Dashiki Dialogues: No better platform to voice discontent

2013-12-17 10:00

I’m of the view that Nelson ­Mandela would have approved of people booing President Jacob Zuma at his memorial service on Tuesday.

You may be one of those who ran atop their moral high horse after that rainy day at FNB Stadium.

Like a Facebook friend, who wrote: “If people have issues, FNB is not a boxing ring or the place to settle political scores.” Or the one who complained: “Tata’s memorial service has become about Obama and the booing of Zuma. What a joke SA, well done on disgracing us.”

Calling for observance of ­decorum when there are guests in our midst is all good and well, but I think it belongs in a different arena. These visitors are well aware of our unhappiness through their nations’ newscasters and spies.

Now, to those expressing outrage against people pointing out that our emperor is naked, I say FNB Stadium is in fact a boxing ring.

Mandela is a product of a robust toyi-toyi tradition. This is a tradition that toppled apartheid and colonialism by using gatherings like funerals to channel the anger of the people against indifferent leaders.

Funerals and memorial services of our beloved leaders have always been a place where we come in sharp view of our discontent. Think here of all those coffins we carried in the streets as we chanted struggle songs.

It was Madiba who advised the masses: “If the ANC does to you what the apartheid government did to you, then you must do to the ANC what you did to the apartheid government.” So then here we have ­Zuma, who has grown indifferent and irretrievably corrupt. So just as people did in the past, they can use a memorial service of a leader to wake ­Zuma up to their disapproval.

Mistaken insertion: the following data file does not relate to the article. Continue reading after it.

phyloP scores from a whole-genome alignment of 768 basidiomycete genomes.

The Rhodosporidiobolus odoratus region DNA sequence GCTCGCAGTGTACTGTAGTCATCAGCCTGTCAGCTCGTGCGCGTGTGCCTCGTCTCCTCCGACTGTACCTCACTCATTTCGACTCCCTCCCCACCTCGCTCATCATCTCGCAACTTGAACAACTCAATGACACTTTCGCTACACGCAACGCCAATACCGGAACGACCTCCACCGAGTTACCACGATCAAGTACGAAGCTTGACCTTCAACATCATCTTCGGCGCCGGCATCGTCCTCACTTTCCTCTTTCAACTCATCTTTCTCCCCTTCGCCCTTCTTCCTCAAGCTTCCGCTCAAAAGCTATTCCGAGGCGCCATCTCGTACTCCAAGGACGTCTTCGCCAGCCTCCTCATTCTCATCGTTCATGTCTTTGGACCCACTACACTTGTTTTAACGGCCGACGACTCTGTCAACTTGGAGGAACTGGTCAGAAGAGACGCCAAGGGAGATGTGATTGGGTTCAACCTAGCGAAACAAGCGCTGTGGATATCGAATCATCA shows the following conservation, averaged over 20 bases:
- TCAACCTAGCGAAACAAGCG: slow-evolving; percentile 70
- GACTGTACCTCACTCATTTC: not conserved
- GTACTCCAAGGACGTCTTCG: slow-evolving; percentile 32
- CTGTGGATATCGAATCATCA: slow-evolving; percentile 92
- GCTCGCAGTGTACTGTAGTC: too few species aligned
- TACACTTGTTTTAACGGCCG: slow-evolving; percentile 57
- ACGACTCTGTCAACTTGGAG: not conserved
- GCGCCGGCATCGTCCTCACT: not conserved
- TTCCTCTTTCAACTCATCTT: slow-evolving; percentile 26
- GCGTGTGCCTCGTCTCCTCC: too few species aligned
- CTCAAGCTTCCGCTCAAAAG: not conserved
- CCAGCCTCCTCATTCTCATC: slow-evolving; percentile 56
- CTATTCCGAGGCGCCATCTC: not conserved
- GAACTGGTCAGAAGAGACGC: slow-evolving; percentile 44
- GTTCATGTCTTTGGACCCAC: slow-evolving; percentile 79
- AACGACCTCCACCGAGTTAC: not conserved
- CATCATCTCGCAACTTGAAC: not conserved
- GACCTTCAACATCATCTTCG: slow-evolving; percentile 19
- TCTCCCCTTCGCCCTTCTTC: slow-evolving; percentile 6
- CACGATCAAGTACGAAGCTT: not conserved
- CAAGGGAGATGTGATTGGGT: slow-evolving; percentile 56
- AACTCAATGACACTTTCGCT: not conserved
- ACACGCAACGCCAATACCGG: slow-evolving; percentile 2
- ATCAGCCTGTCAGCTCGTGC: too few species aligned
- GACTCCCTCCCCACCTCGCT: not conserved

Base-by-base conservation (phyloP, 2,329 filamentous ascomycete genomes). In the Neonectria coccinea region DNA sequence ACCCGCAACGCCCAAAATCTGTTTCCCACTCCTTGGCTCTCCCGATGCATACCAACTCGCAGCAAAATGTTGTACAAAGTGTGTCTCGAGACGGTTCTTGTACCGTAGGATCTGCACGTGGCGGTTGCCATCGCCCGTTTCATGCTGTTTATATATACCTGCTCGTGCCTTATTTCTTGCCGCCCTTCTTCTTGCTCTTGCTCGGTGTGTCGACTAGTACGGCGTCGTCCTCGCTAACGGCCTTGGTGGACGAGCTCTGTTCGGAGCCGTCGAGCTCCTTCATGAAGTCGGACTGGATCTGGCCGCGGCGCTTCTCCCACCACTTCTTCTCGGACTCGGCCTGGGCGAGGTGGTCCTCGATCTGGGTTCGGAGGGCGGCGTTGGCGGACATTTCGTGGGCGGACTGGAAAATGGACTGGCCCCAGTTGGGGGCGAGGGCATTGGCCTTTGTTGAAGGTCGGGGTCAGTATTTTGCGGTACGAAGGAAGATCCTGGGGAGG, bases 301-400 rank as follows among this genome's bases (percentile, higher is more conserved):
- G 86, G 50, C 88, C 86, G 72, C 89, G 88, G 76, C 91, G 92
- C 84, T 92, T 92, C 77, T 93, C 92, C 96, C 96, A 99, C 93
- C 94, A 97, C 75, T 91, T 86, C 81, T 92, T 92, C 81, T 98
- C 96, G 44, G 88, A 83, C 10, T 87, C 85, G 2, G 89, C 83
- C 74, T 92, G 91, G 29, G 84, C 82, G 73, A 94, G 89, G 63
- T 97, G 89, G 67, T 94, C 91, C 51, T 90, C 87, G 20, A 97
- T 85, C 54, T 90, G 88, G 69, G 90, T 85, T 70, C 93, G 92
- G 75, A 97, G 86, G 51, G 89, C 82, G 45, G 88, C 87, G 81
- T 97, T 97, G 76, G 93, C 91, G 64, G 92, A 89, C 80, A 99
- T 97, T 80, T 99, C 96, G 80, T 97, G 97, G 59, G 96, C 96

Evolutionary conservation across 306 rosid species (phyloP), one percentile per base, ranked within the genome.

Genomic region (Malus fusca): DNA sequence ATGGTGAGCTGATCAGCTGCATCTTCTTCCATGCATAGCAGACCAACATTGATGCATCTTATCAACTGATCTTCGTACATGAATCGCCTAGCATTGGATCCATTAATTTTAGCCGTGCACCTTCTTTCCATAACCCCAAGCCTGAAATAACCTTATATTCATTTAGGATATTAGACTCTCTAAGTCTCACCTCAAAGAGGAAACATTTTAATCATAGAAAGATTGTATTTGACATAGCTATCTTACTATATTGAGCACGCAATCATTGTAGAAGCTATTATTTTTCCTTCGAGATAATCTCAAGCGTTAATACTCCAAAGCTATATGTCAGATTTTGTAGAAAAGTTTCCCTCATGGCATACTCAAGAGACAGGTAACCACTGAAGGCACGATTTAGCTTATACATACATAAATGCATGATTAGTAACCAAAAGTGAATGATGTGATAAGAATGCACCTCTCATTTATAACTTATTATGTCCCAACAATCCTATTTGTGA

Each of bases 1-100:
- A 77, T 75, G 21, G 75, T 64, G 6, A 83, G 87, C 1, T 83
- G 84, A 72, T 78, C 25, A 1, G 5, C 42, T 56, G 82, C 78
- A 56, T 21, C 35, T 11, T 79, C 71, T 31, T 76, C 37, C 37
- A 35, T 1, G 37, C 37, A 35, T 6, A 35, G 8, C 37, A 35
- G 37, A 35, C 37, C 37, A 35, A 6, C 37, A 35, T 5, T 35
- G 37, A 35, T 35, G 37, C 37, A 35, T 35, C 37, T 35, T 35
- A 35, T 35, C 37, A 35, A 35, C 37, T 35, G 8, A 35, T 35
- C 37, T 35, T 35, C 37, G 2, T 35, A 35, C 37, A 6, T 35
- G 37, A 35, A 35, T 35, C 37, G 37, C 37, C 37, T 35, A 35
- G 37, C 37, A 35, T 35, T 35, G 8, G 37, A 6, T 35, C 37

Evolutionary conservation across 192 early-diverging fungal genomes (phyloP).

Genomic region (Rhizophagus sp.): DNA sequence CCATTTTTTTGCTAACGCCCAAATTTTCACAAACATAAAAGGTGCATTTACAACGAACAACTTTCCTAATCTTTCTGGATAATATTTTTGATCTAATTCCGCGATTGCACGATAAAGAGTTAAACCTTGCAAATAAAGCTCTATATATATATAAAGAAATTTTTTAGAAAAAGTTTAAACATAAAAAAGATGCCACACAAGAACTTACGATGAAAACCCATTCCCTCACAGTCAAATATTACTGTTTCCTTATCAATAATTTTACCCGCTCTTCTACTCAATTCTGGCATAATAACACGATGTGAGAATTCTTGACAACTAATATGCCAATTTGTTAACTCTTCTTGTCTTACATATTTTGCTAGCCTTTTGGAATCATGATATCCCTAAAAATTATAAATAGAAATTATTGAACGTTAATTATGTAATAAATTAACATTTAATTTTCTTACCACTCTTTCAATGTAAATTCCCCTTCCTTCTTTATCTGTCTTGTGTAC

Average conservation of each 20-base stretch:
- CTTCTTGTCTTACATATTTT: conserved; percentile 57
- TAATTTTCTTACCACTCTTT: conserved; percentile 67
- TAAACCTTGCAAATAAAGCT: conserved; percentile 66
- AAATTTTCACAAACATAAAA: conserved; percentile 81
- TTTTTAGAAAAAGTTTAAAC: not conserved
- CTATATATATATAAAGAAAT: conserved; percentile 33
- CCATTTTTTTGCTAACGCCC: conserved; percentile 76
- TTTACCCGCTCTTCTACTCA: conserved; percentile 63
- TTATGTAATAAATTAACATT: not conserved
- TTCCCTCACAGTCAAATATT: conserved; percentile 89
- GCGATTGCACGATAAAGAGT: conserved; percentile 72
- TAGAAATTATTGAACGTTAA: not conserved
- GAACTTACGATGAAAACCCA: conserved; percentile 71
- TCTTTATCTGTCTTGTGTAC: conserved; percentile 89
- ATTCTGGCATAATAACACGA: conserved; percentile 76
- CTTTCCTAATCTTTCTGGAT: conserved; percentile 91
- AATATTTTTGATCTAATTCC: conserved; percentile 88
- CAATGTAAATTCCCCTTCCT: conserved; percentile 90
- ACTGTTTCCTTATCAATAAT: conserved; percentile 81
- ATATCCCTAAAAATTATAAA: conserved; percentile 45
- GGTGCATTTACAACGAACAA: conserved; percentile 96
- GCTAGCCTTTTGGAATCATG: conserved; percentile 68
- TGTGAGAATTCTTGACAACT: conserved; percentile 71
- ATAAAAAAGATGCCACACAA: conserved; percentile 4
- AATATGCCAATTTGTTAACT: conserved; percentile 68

In our struggle tradition, this is nothing new or disgraceful as the detached lot on their high horses have been saying.

I ­actually think Madiba would have approved of being a host, even in death, of people howling at the man at the heart of their discontent. And especially so if it is a man who rose to power by employing a mob to howl at and humiliate his predecessor.

Besides, there’s something to be said about the kind of respect Zuma and his lot actually showed for the day. For crying out loud, they hired a bogus sign language translator to broadcast gibberish at the event they now want to call “sacred”.

Let’s also remember that DeafSA complained about the fake interpreter to the party last year after he poppycocked a speech made by Zuma.

It’s the same with people saying that taking pictures of Madiba in the coffin would be disrespectful. We saw tasteful images of Chris Hani, Walter ­Sisulu, et al.

I wear a dashiki that says booing continues a dialogue Mandela has a proud record of supporting.

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